I recently read, “Bursting the Burst Mode Myth: [What I Learned from Shooting with Film],” and had some mixed feelings. The widely known spay and pray method may not be for every photography application or for every shooter, but lets not completely discount the approach (I would say technique, but some photography purist would likely argue that designation for several hours; maybe even days).
While capturing as many frames as possible during a portrait session may not be the best approach, I wouldn’t feel bad about doing it as long as you are aware of what you are getting yourself into. I wouldn’t suggest holding down the shutter release until the camera melts or you run out of memory either. If there is any motion in what you are capturing you’ll likely need to true up your focus point again and possibly make other adjustments to your exposure occasionally.
The article speaks to cost with some of it being hidden. Let’s explore that for a moment and see what you may potentially get yourself into:
- TIME: It’s digital so film isn’t the issue, but rather your time spent looking through all of the images. I get it. We are not tackling world peace here, you are reviewing images. I don’t see time as a big issue unless you get all crazy and capture thousands and thousands of images. Like most everything else, you get out what you put in. A strong and organized workflow process can weed out extra or unwanted shots in short amount of time. Overload that process and you’ll burn yourself out eventually on the approach.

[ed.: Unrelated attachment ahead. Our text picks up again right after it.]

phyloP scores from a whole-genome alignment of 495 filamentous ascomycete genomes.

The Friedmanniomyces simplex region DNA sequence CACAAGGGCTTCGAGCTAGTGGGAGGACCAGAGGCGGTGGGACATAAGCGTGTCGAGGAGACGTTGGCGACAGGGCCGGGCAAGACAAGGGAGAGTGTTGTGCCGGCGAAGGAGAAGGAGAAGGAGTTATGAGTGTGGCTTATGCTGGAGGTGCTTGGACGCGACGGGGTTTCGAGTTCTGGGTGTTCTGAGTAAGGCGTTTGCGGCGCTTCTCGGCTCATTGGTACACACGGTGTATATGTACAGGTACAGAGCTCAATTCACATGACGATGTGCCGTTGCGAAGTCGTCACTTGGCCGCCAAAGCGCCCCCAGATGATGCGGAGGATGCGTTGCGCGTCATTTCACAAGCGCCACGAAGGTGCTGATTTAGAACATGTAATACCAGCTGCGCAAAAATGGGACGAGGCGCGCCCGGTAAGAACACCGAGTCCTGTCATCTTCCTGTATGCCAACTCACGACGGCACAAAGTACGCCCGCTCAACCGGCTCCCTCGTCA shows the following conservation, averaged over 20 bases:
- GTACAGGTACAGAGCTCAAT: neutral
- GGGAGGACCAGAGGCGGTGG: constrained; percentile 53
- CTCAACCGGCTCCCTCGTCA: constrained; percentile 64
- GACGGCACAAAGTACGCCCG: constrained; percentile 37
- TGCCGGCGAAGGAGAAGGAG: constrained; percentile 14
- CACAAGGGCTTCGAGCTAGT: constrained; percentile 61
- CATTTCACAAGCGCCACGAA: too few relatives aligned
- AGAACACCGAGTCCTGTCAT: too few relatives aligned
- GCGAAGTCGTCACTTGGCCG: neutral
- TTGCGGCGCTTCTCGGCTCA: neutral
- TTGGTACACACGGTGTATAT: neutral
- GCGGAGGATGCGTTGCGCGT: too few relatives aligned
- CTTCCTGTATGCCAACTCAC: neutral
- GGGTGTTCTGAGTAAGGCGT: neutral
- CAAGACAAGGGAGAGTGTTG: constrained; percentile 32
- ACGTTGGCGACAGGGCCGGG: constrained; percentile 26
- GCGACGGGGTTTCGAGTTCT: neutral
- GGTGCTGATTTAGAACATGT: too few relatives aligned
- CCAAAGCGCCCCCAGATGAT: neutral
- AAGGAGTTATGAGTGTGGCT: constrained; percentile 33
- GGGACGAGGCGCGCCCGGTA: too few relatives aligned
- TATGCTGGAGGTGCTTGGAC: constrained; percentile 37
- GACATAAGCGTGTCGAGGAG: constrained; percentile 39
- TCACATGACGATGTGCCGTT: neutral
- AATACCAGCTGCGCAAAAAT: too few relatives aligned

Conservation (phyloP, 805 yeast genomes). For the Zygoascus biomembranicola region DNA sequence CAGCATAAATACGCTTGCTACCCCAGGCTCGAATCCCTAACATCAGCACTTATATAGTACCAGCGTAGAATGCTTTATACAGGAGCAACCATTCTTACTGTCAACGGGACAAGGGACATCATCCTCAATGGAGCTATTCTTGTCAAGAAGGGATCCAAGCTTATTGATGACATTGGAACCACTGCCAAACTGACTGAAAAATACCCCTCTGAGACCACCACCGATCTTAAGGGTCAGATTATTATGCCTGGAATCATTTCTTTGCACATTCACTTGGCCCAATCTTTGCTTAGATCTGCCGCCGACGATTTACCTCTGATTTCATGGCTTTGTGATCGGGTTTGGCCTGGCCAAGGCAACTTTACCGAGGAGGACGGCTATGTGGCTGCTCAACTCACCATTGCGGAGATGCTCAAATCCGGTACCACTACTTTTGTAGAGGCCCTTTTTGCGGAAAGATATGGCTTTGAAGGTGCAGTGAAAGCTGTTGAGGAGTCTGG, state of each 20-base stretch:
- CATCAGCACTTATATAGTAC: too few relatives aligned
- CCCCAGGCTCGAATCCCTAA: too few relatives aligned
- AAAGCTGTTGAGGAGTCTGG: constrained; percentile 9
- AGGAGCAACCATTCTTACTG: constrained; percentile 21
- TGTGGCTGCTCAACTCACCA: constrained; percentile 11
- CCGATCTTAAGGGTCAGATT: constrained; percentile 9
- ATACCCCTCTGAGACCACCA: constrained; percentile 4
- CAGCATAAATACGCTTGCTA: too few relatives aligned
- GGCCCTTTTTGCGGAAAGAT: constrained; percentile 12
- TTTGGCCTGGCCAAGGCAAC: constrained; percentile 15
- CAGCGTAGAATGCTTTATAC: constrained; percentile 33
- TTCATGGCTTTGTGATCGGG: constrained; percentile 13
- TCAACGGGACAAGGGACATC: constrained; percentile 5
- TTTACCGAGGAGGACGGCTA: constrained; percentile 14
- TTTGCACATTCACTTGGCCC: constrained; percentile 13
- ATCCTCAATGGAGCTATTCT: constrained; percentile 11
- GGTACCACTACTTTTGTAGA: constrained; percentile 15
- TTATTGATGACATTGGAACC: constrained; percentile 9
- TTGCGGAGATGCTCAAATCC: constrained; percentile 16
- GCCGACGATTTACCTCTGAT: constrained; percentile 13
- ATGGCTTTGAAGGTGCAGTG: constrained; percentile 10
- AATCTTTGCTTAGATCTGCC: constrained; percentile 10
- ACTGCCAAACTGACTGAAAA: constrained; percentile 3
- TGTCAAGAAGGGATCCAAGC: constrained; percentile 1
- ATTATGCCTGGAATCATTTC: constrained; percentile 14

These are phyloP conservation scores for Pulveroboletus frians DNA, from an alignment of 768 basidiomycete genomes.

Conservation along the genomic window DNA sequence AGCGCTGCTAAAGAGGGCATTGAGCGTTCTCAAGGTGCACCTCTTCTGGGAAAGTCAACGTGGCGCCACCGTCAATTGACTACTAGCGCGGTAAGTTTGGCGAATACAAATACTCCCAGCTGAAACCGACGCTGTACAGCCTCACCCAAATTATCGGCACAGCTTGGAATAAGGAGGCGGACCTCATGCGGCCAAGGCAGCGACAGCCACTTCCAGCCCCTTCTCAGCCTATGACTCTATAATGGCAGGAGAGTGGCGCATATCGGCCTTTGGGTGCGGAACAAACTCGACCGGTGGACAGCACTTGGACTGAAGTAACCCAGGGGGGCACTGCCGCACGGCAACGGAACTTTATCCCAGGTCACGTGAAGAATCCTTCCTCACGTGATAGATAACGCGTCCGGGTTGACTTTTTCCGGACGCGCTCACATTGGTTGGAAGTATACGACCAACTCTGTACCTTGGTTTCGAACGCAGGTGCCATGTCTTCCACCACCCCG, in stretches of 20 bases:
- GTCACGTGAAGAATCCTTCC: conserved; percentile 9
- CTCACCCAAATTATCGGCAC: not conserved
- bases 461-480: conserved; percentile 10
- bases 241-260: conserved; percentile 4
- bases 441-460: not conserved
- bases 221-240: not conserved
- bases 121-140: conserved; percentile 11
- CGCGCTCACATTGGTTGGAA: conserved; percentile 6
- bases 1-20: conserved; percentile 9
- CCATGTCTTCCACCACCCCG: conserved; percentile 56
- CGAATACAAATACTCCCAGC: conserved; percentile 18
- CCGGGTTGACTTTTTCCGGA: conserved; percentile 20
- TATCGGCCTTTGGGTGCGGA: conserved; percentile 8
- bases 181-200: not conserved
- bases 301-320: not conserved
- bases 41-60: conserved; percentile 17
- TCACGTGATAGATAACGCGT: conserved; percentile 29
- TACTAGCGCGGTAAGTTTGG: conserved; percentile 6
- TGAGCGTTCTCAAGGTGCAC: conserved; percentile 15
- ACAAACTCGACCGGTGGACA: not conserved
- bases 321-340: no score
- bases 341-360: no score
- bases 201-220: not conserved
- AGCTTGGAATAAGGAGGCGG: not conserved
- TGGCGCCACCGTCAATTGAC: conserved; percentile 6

- DETAILS: There is no guarantee that your photo will be free of foreign object seemingly growing from your subject’s head based on your approach. Is it less likely if you spend one minute on one shot versus 15 shot in one minute? Certainly, but you should pay attention to composition and not miss specific key details regardless of how many frames per second you are firing off. I can also appreciate the thought behind connecting with your subject, but let’s be real – while you where taking a breath between seeing, composing, observing some more and then breathing again – 10 potentially great expressions/moments just happened and you captured none of them. Get your breathing done ahead of time. You should always make a connection with your subject, don’t get me wrong, but paying attention, connecting and capturing frames should be a fluid motion; if not, chalk it up to gaining further experience until it is second nature.
- SHUTTER ACTUATIONS: The other hidden cost besides your time is shutter actuations. Unfortunately your camera’s shutter will not continue to click forever. How long your specific model will last depends greatly on the model, its rating (not guarantee), your luck and we might as well add karma to the mix.
I do agree with the articles take on group portraits. The more heads in the photo, the higher probability that someone will blink at exactly the wrong moment. Several frames will ensure you have the shot even it you have to switch out a head or two. Sports is a no-brainer as is the point and shoot cameras with shutter lag issues (which are better these days thankfully).
There is a comment at end of the article that just rubs me the wrong way. It states “the spray and pray method of shooting sends up a red flare” and it goes on to state that the photographer doesn’t know what they are doing. If that is your only approach to photography, I would agree.
If you are going to spray and pray, have a good reason. More on that tomorrow.